Durham, North Carolina
Brian Lagesse (pronounced la-GUESS-see) is passionate about fighting on behalf of clients affected by eminent domain laws in North Carolina because has always felt compelled to use his talents to further his community. But it took some time to get there.
Before Mr. Lagesse went to law school, he was a project manager at one of the largest Department of Defense aerospace contractors, where he had Secret-level security clearance and oversaw the maintenance of U.S. Navy aircraft.
However, after about a year of working there, it started to feel like he was just another cog in the machine and that he wasn’t helping anybody (except maybe helping the corporation make more money). There was nothing personal about it. He wanted to be in a career that would allow him to help people — not a giant, abstract corporation
“When I asked myself what it was that I really wanted to do with my life and my talents, the answer I kept coming back to was to go into law. The way I think about problems and my analytical approach to problem-solving really lent itself well to the practice of the law,” Mr. Lagesse said.
Before Mr. Lagesse joined the firm and the James Scott Farrin legal team in 2020, he served as the head of the NC Title Resolution Department at another law firm, where he represented large financial institutions in complex real estate matters. But it still didn’t feel like he was getting to help people.
In that position, Mr. Lagesse spent most of his time solving complex real estate issues. He negotiated zealously on behalf of his clients and he often went to court to remove any clouds on titles.
Now, after joining the NC Eminent Domain team, he’s found what he’s sought, and he loves putting his knowledge and finely-honed negotiation skills to the test for his clients.
“What really excites me about eminent domain as a practice area is that we get to go in and provide real help to individuals who may be getting taken advantage of by the NC Department of Transportation, whose job is to take your property and pay you as little as they can for it. I feel proud in representing “the little guy” — our clients — and making sure their constitutional rights are being upheld.”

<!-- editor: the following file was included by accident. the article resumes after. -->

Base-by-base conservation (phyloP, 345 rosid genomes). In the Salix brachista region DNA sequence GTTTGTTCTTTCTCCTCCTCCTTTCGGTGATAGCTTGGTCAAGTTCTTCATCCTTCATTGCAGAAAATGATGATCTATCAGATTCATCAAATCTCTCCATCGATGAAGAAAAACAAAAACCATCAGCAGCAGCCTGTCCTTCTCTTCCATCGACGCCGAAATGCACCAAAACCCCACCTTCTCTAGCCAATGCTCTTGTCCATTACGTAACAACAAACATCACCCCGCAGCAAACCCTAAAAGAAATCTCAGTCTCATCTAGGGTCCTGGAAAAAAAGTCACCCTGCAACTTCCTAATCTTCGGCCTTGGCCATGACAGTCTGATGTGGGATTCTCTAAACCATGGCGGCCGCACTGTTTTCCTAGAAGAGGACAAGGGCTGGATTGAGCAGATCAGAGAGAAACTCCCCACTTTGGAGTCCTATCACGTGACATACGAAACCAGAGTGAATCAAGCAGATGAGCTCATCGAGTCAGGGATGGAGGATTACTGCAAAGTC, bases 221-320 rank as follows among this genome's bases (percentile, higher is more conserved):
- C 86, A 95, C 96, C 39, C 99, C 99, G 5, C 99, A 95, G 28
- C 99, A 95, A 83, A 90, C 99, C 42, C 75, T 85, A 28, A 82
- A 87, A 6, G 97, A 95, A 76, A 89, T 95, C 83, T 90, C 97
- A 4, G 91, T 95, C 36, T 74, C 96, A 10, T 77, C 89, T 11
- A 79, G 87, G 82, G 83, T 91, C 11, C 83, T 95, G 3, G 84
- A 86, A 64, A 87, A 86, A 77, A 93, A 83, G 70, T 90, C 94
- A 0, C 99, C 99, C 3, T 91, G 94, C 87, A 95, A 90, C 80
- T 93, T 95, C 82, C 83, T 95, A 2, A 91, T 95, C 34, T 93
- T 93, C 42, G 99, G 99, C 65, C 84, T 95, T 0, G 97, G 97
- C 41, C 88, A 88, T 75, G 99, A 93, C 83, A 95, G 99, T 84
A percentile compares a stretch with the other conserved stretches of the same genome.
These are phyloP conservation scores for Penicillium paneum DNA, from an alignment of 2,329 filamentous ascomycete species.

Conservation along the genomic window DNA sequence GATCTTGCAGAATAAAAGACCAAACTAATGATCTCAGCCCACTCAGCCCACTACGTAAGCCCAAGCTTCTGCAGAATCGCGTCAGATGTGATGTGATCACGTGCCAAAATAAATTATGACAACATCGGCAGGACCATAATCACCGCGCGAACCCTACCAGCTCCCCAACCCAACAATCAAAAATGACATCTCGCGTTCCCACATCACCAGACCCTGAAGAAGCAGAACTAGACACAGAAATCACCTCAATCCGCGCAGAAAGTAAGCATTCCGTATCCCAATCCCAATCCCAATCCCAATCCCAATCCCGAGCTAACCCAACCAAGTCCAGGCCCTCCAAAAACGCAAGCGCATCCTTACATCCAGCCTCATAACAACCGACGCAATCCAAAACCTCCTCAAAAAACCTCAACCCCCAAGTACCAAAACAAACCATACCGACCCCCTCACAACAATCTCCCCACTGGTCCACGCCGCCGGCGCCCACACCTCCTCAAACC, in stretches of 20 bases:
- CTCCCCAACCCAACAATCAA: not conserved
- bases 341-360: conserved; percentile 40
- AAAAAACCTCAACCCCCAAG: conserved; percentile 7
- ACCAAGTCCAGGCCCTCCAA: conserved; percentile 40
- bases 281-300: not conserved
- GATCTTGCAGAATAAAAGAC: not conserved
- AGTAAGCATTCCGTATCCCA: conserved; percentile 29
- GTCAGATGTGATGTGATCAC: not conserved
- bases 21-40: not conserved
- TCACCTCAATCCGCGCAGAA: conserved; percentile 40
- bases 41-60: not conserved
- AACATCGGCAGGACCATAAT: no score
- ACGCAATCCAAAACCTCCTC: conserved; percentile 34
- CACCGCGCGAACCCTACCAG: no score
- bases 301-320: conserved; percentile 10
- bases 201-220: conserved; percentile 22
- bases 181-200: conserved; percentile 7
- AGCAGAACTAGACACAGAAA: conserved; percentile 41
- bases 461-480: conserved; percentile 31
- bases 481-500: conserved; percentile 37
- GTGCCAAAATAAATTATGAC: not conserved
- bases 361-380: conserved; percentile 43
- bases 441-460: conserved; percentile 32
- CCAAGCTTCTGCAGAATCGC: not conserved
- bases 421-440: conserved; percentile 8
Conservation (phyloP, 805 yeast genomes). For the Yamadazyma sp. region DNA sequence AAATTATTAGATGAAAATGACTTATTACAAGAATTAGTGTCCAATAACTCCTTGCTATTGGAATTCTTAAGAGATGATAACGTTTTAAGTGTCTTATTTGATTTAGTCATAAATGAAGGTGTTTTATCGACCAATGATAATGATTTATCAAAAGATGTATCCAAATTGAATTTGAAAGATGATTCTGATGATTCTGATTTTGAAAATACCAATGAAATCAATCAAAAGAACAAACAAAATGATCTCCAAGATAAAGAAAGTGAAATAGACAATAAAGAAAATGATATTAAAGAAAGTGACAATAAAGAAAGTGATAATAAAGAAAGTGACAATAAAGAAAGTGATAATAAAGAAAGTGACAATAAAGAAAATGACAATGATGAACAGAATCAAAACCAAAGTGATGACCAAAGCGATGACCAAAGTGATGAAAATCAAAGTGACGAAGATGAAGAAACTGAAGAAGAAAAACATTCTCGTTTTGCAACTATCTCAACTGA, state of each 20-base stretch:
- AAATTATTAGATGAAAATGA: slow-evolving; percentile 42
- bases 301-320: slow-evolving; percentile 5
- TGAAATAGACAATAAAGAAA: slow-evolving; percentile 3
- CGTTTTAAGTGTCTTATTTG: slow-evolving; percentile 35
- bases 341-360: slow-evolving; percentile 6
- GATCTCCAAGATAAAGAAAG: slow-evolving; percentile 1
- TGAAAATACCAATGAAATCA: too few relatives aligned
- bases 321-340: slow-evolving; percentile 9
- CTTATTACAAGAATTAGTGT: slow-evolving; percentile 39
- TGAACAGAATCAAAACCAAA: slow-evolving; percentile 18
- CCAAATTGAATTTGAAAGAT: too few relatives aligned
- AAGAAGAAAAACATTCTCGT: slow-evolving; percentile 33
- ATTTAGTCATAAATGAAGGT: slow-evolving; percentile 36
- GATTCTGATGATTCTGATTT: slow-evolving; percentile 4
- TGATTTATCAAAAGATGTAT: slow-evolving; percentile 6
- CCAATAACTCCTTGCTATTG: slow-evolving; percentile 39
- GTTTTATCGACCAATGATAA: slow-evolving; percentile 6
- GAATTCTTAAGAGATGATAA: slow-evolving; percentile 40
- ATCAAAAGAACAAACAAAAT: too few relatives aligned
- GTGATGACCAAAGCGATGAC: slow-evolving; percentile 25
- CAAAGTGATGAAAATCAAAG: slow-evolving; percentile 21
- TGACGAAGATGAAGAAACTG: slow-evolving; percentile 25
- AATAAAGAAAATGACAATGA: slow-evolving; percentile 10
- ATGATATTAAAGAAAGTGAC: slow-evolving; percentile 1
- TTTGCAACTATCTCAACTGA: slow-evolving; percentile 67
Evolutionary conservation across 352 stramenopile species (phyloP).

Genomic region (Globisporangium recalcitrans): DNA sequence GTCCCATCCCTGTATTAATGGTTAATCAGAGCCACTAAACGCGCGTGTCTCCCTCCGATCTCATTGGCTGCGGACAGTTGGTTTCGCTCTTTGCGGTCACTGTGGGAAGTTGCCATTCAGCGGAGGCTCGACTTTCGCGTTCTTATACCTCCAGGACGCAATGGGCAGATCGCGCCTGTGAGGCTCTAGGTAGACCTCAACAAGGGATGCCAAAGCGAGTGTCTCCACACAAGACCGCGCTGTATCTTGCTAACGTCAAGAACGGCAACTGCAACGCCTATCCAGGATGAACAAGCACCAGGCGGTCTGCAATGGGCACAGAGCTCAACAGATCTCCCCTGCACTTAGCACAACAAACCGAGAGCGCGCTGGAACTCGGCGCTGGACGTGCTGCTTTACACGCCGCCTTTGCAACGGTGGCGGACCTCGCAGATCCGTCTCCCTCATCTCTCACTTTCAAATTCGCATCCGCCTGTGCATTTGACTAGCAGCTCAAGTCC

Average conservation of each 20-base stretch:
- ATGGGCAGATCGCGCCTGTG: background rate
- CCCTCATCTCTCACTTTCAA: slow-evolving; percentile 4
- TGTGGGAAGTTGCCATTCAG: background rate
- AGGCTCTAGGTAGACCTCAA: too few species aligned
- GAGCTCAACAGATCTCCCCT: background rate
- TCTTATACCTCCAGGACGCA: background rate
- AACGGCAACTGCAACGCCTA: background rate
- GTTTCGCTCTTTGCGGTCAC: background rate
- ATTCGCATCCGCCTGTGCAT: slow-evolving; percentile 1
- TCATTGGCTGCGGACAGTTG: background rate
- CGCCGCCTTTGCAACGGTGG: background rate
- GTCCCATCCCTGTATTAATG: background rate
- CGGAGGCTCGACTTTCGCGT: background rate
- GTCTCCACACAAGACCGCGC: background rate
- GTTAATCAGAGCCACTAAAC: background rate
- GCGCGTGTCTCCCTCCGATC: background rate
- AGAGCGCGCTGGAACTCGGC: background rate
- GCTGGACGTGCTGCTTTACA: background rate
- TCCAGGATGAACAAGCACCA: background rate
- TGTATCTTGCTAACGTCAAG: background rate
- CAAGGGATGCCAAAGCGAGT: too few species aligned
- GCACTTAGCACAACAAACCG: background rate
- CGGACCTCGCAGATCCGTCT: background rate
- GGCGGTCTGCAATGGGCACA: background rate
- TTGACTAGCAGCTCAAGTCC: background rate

Our Founding Fathers felt that the right to own and keep our property was so important that they put it alongside our rights to free speech, free exercise of religion, and protection from unfair criminal proceedings.
“Yes, the government can take your property, but the citizens — you — must be justly compensated for the taking, which was a pretty novel idea at the time. Without that crucial aspect, you wouldn’t actually own your land, you would just be borrowing it from the government until they wanted it back. Because of the Fifth Amendment, you own your property and have the right to fight for just compensation. I’m honored to continue that good fight for you,” said Mr. Lagesse.
When you meet him, you will be greeted with a big smile and the feeling you’ve been friends for your entire life. But don’t let his East Texas country boy’s demeanor fool you. He was a champion at his law school’s intramural negotiation competition and two-year member of Law Review, and he’s ready to take on those who would take advantage of his clients. He is a competitor at heart, whether he’s in court for your case, or on the court playing basketball with his friends. He brings his champion’s mentality to every client he represents, and he is ready to fight for every dollar that you may be owed.
Areas of Practice
- Eminent Domain
- 10th Judicial District Bar
- North Carolina State Bar
- Wake County Bar Association
- Duke University School of Law
- LL.M., Law and Entrepreneurship - 2016
- Regent University School of Law
- J.D. - 2015
- Regent University Law Review – Business Editor
- Baylor University
- B.B.A. – 2010
- Major: Economics and Entrepreneurship
Professional Associations and Memberships
- North Carolina Land Title Association
- Real Estate Lawyers Association of North Carolina
- The Intersections of Law and Cryptography. University of Washington-Bothell. 2014 presentation to graduate cryptography class.